We deny that human worth and dignity is reducible to an individual’s economic contributions to society alone. Humanity should not use AI and other technological innovations as a reason to move toward lives of pure leisure even if greater social wealth creates such possibilities.

Genesis 1:27; 2:5; 2:15; Isaiah 65:21-24; Romans 12:6-8; Ephesians 4:11-16

Article 6: Sexuality

We affirm the goodness of God’s design for human sexuality which prescribes the sexual union to be an exclusive relationship between a man and a woman in the lifelong covenant of marriage.

We deny that the pursuit of sexual pleasure is a justification for the development or use of AI, and we condemn the objectification of humans that results from employing AI for sexual purposes. AI should not intrude upon or substitute for the biblical expression of sexuality between a husband and wife according to God’s design for human marriage.

Genesis 1:26-29; 2:18-25; Matthew 5:27-30; 1 Thess 4:3-4

Article 5: Bias

We affirm that, as a tool created by humans, AI will be inherently subject to bias and that these biases must be accounted for, minimized, or removed through continual human oversight and discretion. AI should be designed and used in such ways that treat all human beings as having equal worth and dignity. AI should be utilized as a tool to identify and eliminate bias inherent in human decision-making.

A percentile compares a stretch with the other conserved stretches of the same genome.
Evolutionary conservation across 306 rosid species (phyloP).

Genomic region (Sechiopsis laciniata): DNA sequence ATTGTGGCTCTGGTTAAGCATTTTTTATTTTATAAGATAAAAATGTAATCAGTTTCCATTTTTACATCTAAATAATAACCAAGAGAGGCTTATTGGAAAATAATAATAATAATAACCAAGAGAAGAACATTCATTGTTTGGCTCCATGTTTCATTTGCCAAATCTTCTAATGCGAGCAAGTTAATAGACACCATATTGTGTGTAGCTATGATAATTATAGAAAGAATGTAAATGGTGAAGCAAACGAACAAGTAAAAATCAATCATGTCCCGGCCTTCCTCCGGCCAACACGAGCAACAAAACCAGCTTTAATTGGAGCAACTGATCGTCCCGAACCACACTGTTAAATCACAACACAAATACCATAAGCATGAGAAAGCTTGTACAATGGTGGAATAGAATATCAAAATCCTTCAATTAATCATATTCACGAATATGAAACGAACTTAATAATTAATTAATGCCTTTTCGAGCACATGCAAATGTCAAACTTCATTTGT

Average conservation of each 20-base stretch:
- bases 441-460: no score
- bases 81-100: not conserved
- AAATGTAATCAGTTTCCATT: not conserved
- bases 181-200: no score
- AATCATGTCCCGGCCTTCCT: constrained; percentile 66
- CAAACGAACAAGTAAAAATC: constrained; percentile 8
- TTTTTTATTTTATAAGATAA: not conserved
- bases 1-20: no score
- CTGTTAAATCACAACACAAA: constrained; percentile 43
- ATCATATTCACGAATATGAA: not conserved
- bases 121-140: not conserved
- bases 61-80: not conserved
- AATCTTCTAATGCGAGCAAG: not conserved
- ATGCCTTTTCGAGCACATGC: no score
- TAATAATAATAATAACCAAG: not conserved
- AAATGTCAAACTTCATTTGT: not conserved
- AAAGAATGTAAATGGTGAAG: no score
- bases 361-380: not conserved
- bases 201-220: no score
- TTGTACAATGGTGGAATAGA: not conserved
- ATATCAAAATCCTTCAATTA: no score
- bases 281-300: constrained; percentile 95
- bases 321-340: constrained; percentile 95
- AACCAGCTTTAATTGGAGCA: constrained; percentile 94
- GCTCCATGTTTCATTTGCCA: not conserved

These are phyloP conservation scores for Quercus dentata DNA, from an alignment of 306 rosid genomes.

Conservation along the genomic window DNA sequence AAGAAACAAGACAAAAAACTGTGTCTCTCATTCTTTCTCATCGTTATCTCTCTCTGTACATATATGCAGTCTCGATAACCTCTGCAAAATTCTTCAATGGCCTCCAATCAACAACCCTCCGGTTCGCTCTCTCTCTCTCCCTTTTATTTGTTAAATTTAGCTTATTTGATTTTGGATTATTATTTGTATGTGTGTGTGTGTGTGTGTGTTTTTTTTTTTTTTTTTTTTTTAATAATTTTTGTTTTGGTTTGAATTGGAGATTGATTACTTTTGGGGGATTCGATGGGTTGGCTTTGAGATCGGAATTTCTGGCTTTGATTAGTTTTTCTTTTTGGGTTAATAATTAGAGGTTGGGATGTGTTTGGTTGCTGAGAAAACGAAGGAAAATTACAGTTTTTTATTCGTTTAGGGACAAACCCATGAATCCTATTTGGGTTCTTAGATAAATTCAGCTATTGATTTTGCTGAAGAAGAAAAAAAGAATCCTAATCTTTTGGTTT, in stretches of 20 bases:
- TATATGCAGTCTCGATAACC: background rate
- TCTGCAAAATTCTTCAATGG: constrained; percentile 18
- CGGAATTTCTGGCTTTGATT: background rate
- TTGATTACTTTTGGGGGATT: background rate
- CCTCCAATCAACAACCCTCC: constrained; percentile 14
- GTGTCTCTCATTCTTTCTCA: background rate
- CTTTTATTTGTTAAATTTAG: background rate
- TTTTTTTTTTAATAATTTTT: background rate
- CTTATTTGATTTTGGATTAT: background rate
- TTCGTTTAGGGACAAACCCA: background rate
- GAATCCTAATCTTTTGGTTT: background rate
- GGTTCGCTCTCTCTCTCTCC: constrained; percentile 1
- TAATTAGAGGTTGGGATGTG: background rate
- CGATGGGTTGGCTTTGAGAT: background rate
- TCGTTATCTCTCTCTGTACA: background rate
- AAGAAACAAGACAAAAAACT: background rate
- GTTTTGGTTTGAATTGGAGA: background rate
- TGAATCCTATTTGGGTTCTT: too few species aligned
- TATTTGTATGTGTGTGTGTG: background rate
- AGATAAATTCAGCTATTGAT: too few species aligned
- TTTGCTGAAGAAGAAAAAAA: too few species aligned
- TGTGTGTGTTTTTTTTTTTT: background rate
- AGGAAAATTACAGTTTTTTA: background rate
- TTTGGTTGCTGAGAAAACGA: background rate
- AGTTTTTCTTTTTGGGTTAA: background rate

We deny that AI should be designed or used in ways that violate the fundamental principle of human dignity for all people. Neither should AI be used in ways that reinforce or further any ideology or agenda, seeking to subjugate human autonomy under the power of the state.

Micah 6:8; John 13:34; Galatians 3:28-29; 5:13-14; Philippians 2:3-4; Romans 12:10

Article 4: Medicine